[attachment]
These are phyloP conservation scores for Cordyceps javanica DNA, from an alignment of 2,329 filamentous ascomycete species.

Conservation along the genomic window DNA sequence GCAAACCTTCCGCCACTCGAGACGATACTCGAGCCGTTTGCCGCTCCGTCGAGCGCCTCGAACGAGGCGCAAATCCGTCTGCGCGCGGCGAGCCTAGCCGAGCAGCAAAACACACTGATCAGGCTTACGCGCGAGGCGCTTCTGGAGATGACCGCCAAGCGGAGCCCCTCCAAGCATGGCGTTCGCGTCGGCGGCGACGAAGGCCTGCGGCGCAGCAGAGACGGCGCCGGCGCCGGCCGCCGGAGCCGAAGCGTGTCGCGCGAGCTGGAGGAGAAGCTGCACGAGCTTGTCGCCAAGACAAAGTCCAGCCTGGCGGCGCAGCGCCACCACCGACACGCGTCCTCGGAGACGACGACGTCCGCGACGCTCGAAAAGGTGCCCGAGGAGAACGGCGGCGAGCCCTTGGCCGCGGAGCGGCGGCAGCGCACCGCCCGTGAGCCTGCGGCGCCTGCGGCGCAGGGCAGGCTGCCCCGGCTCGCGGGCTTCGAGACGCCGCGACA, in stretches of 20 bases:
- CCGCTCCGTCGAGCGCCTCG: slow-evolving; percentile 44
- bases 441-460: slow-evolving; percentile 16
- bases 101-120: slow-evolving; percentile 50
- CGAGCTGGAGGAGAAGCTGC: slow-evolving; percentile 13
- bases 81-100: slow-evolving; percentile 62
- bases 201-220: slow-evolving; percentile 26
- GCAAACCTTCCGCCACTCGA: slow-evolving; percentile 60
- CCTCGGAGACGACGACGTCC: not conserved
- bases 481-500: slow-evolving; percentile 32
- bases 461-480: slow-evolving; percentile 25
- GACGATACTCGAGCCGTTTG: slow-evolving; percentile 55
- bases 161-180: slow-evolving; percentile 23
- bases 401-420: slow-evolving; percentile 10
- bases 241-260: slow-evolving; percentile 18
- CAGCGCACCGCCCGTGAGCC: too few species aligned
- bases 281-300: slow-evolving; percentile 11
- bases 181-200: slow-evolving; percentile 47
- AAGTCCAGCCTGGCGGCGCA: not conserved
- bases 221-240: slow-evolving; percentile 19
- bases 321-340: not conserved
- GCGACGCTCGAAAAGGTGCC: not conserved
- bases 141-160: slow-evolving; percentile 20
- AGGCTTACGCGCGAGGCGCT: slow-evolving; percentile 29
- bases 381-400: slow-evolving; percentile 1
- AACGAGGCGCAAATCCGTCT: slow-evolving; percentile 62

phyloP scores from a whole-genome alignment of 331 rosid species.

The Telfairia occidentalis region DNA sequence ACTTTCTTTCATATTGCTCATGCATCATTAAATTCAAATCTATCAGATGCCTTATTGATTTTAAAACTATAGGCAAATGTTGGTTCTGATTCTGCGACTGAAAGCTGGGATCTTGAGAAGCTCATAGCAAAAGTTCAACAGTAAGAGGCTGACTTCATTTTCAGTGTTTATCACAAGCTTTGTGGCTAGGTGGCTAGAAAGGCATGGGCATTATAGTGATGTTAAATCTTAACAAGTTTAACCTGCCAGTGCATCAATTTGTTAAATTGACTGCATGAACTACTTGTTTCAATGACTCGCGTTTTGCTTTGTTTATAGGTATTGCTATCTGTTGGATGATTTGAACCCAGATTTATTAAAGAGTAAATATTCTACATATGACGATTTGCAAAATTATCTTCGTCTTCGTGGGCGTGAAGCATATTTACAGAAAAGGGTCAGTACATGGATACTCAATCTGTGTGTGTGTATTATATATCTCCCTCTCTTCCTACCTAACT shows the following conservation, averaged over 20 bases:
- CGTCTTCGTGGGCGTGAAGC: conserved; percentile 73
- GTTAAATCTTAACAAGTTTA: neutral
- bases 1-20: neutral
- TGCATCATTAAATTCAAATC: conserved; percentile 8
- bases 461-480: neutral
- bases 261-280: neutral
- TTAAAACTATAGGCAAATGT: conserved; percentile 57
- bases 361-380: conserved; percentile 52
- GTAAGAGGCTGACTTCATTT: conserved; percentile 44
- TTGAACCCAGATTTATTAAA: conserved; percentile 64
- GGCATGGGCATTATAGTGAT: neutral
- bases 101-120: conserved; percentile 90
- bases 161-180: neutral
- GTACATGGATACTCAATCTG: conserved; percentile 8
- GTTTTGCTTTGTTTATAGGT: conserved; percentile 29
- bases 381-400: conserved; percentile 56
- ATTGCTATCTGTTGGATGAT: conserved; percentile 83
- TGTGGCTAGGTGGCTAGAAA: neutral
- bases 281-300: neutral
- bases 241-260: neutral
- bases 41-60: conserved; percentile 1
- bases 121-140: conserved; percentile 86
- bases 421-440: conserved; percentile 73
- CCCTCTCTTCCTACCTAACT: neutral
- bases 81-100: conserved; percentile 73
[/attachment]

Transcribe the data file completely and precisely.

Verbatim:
These are phyloP conservation scores for Cordyceps javanica DNA, from an alignment of 2,329 filamentous ascomycete species.

Conservation along the genomic window DNA sequence GCAAACCTTCCGCCACTCGAGACGATACTCGAGCCGTTTGCCGCTCCGTCGAGCGCCTCGAACGAGGCGCAAATCCGTCTGCGCGCGGCGAGCCTAGCCGAGCAGCAAAACACACTGATCAGGCTTACGCGCGAGGCGCTTCTGGAGATGACCGCCAAGCGGAGCCCCTCCAAGCATGGCGTTCGCGTCGGCGGCGACGAAGGCCTGCGGCGCAGCAGAGACGGCGCCGGCGCCGGCCGCCGGAGCCGAAGCGTGTCGCGCGAGCTGGAGGAGAAGCTGCACGAGCTTGTCGCCAAGACAAAGTCCAGCCTGGCGGCGCAGCGCCACCACCGACACGCGTCCTCGGAGACGACGACGTCCGCGACGCTCGAAAAGGTGCCCGAGGAGAACGGCGGCGAGCCCTTGGCCGCGGAGCGGCGGCAGCGCACCGCCCGTGAGCCTGCGGCGCCTGCGGCGCAGGGCAGGCTGCCCCGGCTCGCGGGCTTCGAGACGCCGCGACA, in stretches of 20 bases:
- CCGCTCCGTCGAGCGCCTCG: slow-evolving; percentile 44
- bases 441-460: slow-evolving; percentile 16
- bases 101-120: slow-evolving; percentile 50
- CGAGCTGGAGGAGAAGCTGC: slow-evolving; percentile 13
- bases 81-100: slow-evolving; percentile 62
- bases 201-220: slow-evolving; percentile 26
- GCAAACCTTCCGCCACTCGA: slow-evolving; percentile 60
- CCTCGGAGACGACGACGTCC: not conserved
- bases 481-500: slow-evolving; percentile 32
- bases 461-480: slow-evolving; percentile 25
- GACGATACTCGAGCCGTTTG: slow-evolving; percentile 55
- bases 161-180: slow-evolving; percentile 23
- bases 401-420: slow-evolving; percentile 10
- bases 241-260: slow-evolving; percentile 18
- CAGCGCACCGCCCGTGAGCC: too few species aligned
- bases 281-300: slow-evolving; percentile 11
- bases 181-200: slow-evolving; percentile 47
- AAGTCCAGCCTGGCGGCGCA: not conserved
- bases 221-240: slow-evolving; percentile 19
- bases 321-340: not conserved
- GCGACGCTCGAAAAGGTGCC: not conserved
- bases 141-160: slow-evolving; percentile 20
- AGGCTTACGCGCGAGGCGCT: slow-evolving; percentile 29
- bases 381-400: slow-evolving; percentile 1
- AACGAGGCGCAAATCCGTCT: slow-evolving; percentile 62

phyloP scores from a whole-genome alignment of 331 rosid species.

The Telfairia occidentalis region DNA sequence ACTTTCTTTCATATTGCTCATGCATCATTAAATTCAAATCTATCAGATGCCTTATTGATTTTAAAACTATAGGCAAATGTTGGTTCTGATTCTGCGACTGAAAGCTGGGATCTTGAGAAGCTCATAGCAAAAGTTCAACAGTAAGAGGCTGACTTCATTTTCAGTGTTTATCACAAGCTTTGTGGCTAGGTGGCTAGAAAGGCATGGGCATTATAGTGATGTTAAATCTTAACAAGTTTAACCTGCCAGTGCATCAATTTGTTAAATTGACTGCATGAACTACTTGTTTCAATGACTCGCGTTTTGCTTTGTTTATAGGTATTGCTATCTGTTGGATGATTTGAACCCAGATTTATTAAAGAGTAAATATTCTACATATGACGATTTGCAAAATTATCTTCGTCTTCGTGGGCGTGAAGCATATTTACAGAAAAGGGTCAGTACATGGATACTCAATCTGTGTGTGTGTATTATATATCTCCCTCTCTTCCTACCTAACT shows the following conservation, averaged over 20 bases:
- CGTCTTCGTGGGCGTGAAGC: conserved; percentile 73
- GTTAAATCTTAACAAGTTTA: neutral
- bases 1-20: neutral
- TGCATCATTAAATTCAAATC: conserved; percentile 8
- bases 461-480: neutral
- bases 261-280: neutral
- TTAAAACTATAGGCAAATGT: conserved; percentile 57
- bases 361-380: conserved; percentile 52
- GTAAGAGGCTGACTTCATTT: conserved; percentile 44
- TTGAACCCAGATTTATTAAA: conserved; percentile 64
- GGCATGGGCATTATAGTGAT: neutral
- bases 101-120: conserved; percentile 90
- bases 161-180: neutral
- GTACATGGATACTCAATCTG: conserved; percentile 8
- GTTTTGCTTTGTTTATAGGT: conserved; percentile 29
- bases 381-400: conserved; percentile 56
- ATTGCTATCTGTTGGATGAT: conserved; percentile 83
- TGTGGCTAGGTGGCTAGAAA: neutral
- bases 281-300: neutral
- bases 241-260: neutral
- bases 41-60: conserved; percentile 1
- bases 121-140: conserved; percentile 86
- bases 421-440: conserved; percentile 73
- CCCTCTCTTCCTACCTAACT: neutral
- bases 81-100: conserved; percentile 73